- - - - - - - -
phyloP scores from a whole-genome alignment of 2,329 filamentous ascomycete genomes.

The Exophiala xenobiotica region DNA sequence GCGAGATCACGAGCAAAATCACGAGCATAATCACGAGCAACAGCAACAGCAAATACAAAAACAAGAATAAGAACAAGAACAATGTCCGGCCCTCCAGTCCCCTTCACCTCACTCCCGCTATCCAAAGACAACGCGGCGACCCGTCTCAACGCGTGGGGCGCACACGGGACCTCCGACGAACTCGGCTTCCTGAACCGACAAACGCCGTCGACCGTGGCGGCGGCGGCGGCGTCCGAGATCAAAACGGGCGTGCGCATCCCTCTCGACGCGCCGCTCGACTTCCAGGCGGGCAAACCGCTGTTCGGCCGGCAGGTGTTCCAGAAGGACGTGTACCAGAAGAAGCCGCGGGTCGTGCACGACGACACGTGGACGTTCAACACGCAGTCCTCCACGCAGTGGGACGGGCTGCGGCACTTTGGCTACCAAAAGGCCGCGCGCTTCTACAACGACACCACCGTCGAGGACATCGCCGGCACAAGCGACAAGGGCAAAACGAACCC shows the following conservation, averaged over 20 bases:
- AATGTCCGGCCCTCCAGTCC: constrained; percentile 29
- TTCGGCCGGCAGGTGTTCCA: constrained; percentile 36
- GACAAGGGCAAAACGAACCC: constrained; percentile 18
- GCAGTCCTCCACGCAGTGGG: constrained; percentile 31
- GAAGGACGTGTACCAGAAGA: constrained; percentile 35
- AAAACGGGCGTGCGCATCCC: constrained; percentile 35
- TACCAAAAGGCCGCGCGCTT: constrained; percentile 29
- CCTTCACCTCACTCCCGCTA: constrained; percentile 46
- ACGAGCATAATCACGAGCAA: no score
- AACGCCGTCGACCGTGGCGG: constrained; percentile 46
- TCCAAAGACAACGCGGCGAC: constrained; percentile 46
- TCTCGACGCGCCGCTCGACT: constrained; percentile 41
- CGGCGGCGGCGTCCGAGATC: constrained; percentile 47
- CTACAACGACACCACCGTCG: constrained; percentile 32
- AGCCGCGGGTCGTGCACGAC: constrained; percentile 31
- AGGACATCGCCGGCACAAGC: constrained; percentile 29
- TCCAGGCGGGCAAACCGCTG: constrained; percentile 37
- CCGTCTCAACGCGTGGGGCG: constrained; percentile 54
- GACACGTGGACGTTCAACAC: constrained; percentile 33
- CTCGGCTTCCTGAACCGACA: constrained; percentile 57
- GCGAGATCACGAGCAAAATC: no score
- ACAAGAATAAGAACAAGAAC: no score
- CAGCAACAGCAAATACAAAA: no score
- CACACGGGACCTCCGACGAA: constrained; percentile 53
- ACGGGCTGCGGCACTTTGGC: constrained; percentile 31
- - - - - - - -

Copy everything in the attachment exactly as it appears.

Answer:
phyloP scores from a whole-genome alignment of 2,329 filamentous ascomycete genomes.

The Exophiala xenobiotica region DNA sequence GCGAGATCACGAGCAAAATCACGAGCATAATCACGAGCAACAGCAACAGCAAATACAAAAACAAGAATAAGAACAAGAACAATGTCCGGCCCTCCAGTCCCCTTCACCTCACTCCCGCTATCCAAAGACAACGCGGCGACCCGTCTCAACGCGTGGGGCGCACACGGGACCTCCGACGAACTCGGCTTCCTGAACCGACAAACGCCGTCGACCGTGGCGGCGGCGGCGGCGTCCGAGATCAAAACGGGCGTGCGCATCCCTCTCGACGCGCCGCTCGACTTCCAGGCGGGCAAACCGCTGTTCGGCCGGCAGGTGTTCCAGAAGGACGTGTACCAGAAGAAGCCGCGGGTCGTGCACGACGACACGTGGACGTTCAACACGCAGTCCTCCACGCAGTGGGACGGGCTGCGGCACTTTGGCTACCAAAAGGCCGCGCGCTTCTACAACGACACCACCGTCGAGGACATCGCCGGCACAAGCGACAAGGGCAAAACGAACCC shows the following conservation, averaged over 20 bases:
- AATGTCCGGCCCTCCAGTCC: constrained; percentile 29
- TTCGGCCGGCAGGTGTTCCA: constrained; percentile 36
- GACAAGGGCAAAACGAACCC: constrained; percentile 18
- GCAGTCCTCCACGCAGTGGG: constrained; percentile 31
- GAAGGACGTGTACCAGAAGA: constrained; percentile 35
- AAAACGGGCGTGCGCATCCC: constrained; percentile 35
- TACCAAAAGGCCGCGCGCTT: constrained; percentile 29
- CCTTCACCTCACTCCCGCTA: constrained; percentile 46
- ACGAGCATAATCACGAGCAA: no score
- AACGCCGTCGACCGTGGCGG: constrained; percentile 46
- TCCAAAGACAACGCGGCGAC: constrained; percentile 46
- TCTCGACGCGCCGCTCGACT: constrained; percentile 41
- CGGCGGCGGCGTCCGAGATC: constrained; percentile 47
- CTACAACGACACCACCGTCG: constrained; percentile 32
- AGCCGCGGGTCGTGCACGAC: constrained; percentile 31
- AGGACATCGCCGGCACAAGC: constrained; percentile 29
- TCCAGGCGGGCAAACCGCTG: constrained; percentile 37
- CCGTCTCAACGCGTGGGGCG: constrained; percentile 54
- GACACGTGGACGTTCAACAC: constrained; percentile 33
- CTCGGCTTCCTGAACCGACA: constrained; percentile 57
- GCGAGATCACGAGCAAAATC: no score
- ACAAGAATAAGAACAAGAAC: no score
- CAGCAACAGCAAATACAAAA: no score
- CACACGGGACCTCCGACGAA: constrained; percentile 53
- ACGGGCTGCGGCACTTTGGC: constrained; percentile 31